E P A by Tom Reynolds
If one is a Progressive, the Constitution is an impediment. It must be neutered or ways must be found to evade the “problem” of Constitutional limitations on government power.
Progressives want all power in the federal government, superseding any state power. It’s easier to gain and keep control of one body (federal power) than fifty separate bodies of power. This, of course, is exactly the opposite of the founding father’s intentions.
The Second Amendment forbids the government from infringing on the right of the people to keep and bear arms. The Fourteenth Amendment made it clear that the State governments were also forbidden. New York and other progressive states ignored this limitation on their power, for years, and the courts tended to agree with them until the recent Supreme Court decision.
In the Progressive philosophy, limitations on government power are evil. They prevent the government (which is, of course, Progressives) from doing all the things Progressive theorists think need to be forced upon the poor, ill-educated, stupid, and superstitious common people – for their own good. It’s the precise opposite of the founder’s thinking, Progressives believe common people cannot be trusted with any power in government, as that will only dilute Progressives’ power.
When Progressives can’t achieve power through the legislature or the courts, they resort to bureaucratic rulemaking – otherwise known as the Swamp. But the Supreme Court recently threw a significant roadblock into that.
In a 6-3 ruling, the Supreme Court (SCOTUS) curtailed the EPA’s power.
This decision should have a broad impact on other federal agencies – including the BATFE – which want to regulate personal behavior that the agency’s progressives disagree with, and run our lives through bureaucratic rules and regulations. (But that darn Constitution keeps getting in their way.)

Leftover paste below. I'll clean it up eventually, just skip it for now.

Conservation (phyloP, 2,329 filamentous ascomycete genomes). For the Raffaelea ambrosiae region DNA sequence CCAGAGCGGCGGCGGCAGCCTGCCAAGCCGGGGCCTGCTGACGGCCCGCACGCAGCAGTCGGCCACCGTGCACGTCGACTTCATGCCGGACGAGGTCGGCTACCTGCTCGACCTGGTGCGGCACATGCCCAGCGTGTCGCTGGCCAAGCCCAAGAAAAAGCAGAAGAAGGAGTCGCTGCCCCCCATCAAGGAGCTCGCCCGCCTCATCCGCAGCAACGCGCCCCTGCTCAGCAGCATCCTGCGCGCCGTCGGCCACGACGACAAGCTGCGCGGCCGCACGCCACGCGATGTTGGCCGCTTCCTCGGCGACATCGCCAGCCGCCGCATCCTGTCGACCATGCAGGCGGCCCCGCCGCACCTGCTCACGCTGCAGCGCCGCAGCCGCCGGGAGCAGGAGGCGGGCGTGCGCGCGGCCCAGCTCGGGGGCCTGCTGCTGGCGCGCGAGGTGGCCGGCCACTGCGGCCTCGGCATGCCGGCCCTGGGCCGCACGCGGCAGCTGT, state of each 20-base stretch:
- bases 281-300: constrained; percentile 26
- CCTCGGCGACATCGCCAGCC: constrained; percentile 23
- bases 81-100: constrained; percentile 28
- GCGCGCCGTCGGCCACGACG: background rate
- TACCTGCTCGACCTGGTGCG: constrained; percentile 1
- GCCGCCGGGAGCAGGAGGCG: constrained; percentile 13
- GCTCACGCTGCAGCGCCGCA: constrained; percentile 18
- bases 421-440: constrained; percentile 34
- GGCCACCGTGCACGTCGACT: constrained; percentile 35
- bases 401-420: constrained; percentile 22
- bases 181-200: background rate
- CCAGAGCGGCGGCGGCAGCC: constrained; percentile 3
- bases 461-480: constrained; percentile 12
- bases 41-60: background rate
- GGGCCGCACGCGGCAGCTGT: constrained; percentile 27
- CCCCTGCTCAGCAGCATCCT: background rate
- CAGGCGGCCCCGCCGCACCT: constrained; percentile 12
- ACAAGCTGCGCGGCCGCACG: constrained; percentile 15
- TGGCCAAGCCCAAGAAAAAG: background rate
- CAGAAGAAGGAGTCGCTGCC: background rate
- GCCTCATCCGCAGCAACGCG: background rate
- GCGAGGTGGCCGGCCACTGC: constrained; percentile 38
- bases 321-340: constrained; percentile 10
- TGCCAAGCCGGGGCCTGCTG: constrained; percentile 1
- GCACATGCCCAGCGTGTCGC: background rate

SCOTUS said that Congress alone has the authority to pass laws representing the will of the people. Lawmaking that is delegated to unaccountable bureaucracies, unconstitutionally moves the lawmaking power from the Legislative Branch to the Executive branch.
“Agencies have only those powers given to them by Congress, and ‘enabling legislation’ is generally not an ‘open book to which the agency [may] add pages and change the plot line…The agency instead must point to ‘clear congressional authorization’ for the power it claims…A decision of such magnitude and consequence rests with Congress itself, or an agency acting pursuant to a clear delegation from that representative body.”
Justices Gorsuch and Alito wrote in their concurring opinion that regulations enacted by the Executive Branch run the risk of being overturned by each successive administration.
“The framers believed that the power to make new laws regulating private conduct was a grave one that could, if not properly checked, pose a serious threat to individual liberty…In a world like that, agencies could churn out new laws more or less at whim. Intrusions on liberty would not be difficult and rare, but easy and profuse…Stability would be lost, with vast numbers of laws changing with every new presidential administration. Rather than embody a wide social consensus and input from minority voices, laws would more often bear the support only of the party currently in power. Powerful special interests, which are sometimes ‘uniquely’ able to influence the agendas of administrative agencies, would flourish while others would be left to ever-shifting winds. Finally, little would remain to stop agencies from moving into areas where state authority has traditionally predominated.”
Gorsuch and Alito tool a direct shot at former President Obama’s attempt to create a tyrannical state where the Executive Branch is supreme.
“When Congress seems slow to solve problems, it may be only natural that those in the Executive Branch might seek to take matters into their own hands…But the Constitution does not authorize agencies to use pen-and-phone regulations as substitutes for laws passed by the people’s representatives. In our Republic, ‘[i]t is the peculiar province of the legislature to prescribe general rules for the government of society.’”
Of course, the three progressive judges disagreed. Justice Sotomayer once wrote that the people cannot always wait for Congress to act, in defense of Obama’s love of Executive Branch rule making with a “pen-and-phone”.
Watch to see how BATFE’s new progressive director works to evade the Supreme Court’s decision.